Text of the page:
“There is a third part still to be found; it must be found!”
Shortly after finding a mysterious gold amulet, Sinbad (John Phillip Law) encounters an evil magician (Tom Baker) desperate for the amulet, and is launched on an adventure involving a beautiful slave girl (Caroline Munro), a disfigured Vizier (Douglas Wilmer), and several magical creatures.
Genres, Themes, Actors, and Directors:
- Ray Harryhausen Films
- Witches and Wizards
Response to Peary’s Review:
As Peary writes, this “tenth collaboration of Charles H. Schneer and model-animation genius Ray Harryhausen” — “the second of three Sinbad movies” — was made “17 years after The 7th Voyage of Sinbad” and while it’s “not as enjoyable as that classic, it still is quite entertaining.” He points out that although the “picture is a bit slow,” “it contains five excellent Harryhausen creations: a six-armed, dancing, sword-wielding statue”:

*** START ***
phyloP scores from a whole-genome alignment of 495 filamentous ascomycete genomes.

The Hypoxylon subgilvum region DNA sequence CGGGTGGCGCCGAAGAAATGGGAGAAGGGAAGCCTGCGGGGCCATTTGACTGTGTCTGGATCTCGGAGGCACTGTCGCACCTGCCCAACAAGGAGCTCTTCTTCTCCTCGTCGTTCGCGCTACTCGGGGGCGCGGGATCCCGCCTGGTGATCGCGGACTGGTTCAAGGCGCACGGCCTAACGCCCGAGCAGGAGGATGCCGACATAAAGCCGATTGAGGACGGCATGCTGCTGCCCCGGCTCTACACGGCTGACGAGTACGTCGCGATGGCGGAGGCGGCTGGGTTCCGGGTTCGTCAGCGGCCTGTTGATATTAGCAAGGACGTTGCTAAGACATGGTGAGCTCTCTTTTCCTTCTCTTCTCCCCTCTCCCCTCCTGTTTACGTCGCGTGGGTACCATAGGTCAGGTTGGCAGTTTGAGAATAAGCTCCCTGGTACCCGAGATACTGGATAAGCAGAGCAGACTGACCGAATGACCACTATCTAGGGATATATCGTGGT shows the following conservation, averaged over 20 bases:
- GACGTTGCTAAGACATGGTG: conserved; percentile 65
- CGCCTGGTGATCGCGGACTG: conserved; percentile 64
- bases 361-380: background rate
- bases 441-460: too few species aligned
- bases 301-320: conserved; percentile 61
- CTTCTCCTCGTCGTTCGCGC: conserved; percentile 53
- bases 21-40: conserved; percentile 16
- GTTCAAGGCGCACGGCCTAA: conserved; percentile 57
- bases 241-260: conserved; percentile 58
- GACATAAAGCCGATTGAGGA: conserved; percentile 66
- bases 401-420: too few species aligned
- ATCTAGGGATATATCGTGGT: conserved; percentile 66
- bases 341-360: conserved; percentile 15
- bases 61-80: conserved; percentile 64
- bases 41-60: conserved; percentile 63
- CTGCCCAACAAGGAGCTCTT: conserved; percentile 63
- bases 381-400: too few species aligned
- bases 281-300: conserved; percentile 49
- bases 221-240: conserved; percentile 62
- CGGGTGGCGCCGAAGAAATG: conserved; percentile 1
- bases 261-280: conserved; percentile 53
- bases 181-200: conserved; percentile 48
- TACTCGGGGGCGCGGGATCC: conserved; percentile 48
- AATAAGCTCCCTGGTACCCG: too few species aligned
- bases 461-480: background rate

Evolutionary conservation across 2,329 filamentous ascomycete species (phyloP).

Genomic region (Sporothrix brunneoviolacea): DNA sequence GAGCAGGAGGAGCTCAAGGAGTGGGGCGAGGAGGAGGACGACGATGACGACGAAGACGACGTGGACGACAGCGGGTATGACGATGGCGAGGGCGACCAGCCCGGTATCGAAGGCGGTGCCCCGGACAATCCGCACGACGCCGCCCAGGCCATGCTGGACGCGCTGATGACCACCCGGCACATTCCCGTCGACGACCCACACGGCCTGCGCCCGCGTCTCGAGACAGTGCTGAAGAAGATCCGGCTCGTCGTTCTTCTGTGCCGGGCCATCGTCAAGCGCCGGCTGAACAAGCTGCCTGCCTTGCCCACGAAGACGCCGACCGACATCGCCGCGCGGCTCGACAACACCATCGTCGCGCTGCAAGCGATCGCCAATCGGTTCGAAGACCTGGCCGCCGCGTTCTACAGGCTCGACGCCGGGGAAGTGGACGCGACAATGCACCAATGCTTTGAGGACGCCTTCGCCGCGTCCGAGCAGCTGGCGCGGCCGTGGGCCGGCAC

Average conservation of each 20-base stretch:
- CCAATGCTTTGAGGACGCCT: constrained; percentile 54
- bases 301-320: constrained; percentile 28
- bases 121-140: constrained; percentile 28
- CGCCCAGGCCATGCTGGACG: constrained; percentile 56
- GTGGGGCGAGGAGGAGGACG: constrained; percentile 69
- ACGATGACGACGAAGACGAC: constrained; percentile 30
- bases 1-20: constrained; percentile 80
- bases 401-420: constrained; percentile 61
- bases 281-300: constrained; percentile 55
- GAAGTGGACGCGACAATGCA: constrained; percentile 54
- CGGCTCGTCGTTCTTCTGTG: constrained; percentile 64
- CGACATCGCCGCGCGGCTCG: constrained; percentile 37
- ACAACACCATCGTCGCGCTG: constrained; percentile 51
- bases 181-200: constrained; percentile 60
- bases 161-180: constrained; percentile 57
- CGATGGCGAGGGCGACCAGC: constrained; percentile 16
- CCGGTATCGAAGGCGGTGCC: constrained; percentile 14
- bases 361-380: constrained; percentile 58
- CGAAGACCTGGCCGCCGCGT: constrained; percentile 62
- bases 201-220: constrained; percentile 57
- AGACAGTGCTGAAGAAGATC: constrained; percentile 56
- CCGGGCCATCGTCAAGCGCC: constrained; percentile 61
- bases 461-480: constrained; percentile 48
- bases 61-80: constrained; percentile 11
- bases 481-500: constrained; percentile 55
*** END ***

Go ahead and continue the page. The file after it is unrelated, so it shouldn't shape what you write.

… “the Siren figurehead on Sinbad’s ship that Koura [the magician] brings to life”:
… “a tiny, ugly, winged Homunculus that serves as Koura’s spy”:
… “and a centaur and griffin, whose battle is a highlight.”
The final sword battle between Sinbad and his nemesis Koura — involving a “shield of darkness” — is also nicely handled.
I’m essentially in agreement with Peary’s assessment. This escapist fantasy is a little slow at times, but it’s creatively filmed, and Harryhausen’s unique creations are always worth watching. Meanwhile, Munro is gorgeous eye candy:
… and Baker is effectively evil as a magician whose very life is predicated upon locating the mythical fountain of youth.
Notable Performances, Qualities, and Moments:
- Fine performances by the cast
- Ray Harryhausen’s creature effects
- Magical sets
- Ted Moore’s cinematography
Yes, for Harryhausen’s effects, and as an overall good show.